• The listener is an angel.

This means that a sentence like "did you break your ankle?" would be gali ket hag keti? when the listener is a demon and gali ketis hagsi ketish? when the listener is an angel (with the diminutives -is and -sh added to the pronoun and possessive). The words for angel body parts and demon body parts are the same word belonging to different categories but the demon body part does not need to be clarified. However, simply using hag on its own when referring to an angel's ankle would humanise the angel, which is considered crass, and therefore the category must be specified so the listener knows the speaker is talking about an angel ankle.

This is the same reason that the people and court categories are always clarified. It would be absolutely terrible if a speaker referred to an imp (dit, people category) as just a dit and not a ditke. Otherwise it could be confused with ditsi, "cherub", angel category, or ditshi, "sand", materials category. Nouns in the people and court categories are more important than other categories and there must never be any room for confusion.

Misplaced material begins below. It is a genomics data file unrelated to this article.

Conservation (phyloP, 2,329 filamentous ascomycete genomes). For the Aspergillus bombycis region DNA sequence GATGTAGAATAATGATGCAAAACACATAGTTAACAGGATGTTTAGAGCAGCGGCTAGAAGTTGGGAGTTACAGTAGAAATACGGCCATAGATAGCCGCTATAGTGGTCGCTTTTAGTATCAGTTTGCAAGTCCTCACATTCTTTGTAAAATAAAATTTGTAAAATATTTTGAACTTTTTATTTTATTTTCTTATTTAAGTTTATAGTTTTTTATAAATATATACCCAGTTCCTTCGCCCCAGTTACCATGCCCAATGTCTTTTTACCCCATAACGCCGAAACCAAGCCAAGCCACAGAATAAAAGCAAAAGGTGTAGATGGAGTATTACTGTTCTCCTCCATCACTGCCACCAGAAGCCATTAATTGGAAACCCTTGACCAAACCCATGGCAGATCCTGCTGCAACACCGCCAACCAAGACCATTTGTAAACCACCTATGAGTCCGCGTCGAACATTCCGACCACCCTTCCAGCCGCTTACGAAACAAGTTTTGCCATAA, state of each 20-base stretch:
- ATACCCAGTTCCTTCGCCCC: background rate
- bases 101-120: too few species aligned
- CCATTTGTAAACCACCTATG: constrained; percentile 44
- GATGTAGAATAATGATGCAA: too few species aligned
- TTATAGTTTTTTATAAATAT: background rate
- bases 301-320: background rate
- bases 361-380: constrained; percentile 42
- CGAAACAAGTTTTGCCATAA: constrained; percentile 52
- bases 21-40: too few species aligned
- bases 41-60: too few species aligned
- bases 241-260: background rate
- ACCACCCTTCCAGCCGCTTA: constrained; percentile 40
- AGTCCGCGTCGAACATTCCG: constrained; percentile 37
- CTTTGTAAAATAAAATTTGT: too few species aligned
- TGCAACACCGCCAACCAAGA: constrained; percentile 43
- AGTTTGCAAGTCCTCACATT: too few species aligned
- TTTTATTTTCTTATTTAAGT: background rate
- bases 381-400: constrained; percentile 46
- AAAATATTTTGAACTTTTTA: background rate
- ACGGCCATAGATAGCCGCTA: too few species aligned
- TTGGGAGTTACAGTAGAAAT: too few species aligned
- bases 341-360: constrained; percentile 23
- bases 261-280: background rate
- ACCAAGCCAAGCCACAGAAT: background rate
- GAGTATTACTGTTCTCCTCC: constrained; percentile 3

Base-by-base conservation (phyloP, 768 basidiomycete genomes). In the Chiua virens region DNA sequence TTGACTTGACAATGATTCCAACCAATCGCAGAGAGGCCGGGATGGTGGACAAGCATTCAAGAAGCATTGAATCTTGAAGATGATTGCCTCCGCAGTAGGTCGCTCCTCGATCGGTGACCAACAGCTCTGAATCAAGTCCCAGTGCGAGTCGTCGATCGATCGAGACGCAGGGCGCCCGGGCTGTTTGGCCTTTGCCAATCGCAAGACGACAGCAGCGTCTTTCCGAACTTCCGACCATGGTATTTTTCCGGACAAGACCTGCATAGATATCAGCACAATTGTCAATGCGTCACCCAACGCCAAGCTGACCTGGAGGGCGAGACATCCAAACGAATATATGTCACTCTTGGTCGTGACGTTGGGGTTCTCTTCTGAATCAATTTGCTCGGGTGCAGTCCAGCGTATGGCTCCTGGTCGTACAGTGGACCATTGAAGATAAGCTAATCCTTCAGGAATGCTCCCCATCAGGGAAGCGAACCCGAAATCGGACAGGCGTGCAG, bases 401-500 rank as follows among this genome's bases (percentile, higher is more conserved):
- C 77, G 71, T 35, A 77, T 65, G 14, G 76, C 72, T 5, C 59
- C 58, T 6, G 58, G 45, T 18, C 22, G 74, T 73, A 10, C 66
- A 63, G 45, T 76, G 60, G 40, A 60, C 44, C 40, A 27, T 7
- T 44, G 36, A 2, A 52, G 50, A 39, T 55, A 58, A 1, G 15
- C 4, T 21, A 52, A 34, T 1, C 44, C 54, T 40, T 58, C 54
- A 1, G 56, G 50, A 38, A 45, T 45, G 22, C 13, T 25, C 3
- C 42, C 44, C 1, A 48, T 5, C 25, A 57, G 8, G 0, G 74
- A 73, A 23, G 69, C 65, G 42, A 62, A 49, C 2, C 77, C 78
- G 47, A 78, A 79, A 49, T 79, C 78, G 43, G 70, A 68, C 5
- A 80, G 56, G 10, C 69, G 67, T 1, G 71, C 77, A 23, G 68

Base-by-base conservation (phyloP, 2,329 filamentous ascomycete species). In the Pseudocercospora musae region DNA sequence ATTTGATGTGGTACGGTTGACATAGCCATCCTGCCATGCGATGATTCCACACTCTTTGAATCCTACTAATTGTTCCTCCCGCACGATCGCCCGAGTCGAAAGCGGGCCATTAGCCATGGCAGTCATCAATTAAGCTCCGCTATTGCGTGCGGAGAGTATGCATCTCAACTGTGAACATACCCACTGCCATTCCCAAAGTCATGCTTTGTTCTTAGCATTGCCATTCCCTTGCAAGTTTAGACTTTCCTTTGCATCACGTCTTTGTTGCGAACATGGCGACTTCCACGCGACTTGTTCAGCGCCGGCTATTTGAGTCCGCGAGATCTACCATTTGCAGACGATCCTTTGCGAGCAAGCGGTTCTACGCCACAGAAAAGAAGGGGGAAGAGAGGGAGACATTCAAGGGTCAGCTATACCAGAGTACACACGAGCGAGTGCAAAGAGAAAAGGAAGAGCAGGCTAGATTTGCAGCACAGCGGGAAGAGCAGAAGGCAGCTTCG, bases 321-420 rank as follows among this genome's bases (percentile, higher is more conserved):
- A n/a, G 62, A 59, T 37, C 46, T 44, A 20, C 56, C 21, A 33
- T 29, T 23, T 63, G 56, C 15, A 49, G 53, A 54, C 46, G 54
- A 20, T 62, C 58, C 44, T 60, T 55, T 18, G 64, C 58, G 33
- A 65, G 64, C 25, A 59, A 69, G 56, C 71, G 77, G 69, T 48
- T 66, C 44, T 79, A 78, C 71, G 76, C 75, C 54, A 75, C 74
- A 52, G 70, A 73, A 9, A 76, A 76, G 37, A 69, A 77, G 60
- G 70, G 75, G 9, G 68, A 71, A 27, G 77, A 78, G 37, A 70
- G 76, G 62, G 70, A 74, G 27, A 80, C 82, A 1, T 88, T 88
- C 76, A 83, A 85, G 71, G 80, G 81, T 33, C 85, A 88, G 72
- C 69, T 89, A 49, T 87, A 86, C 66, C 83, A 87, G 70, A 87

This elaborate system of homonyms does allow for wordplay and tongue twisters, such as this popular nursery rhyme:

  • ditke ditsi dadna ditshi nakna ditni dotkan dagka
  • English: An imp and a cherub drank sand from a glass and choked.
  • Transliteration: imp.people cherub.angel both sand.material from glass.tool drink.past.then choke.past
  • (An informal way of saying the same sentence would be ditke ditsi dit nakna dit dot dagka, dropping any unncessary categories and the word "and", and only conjugating the final verb.)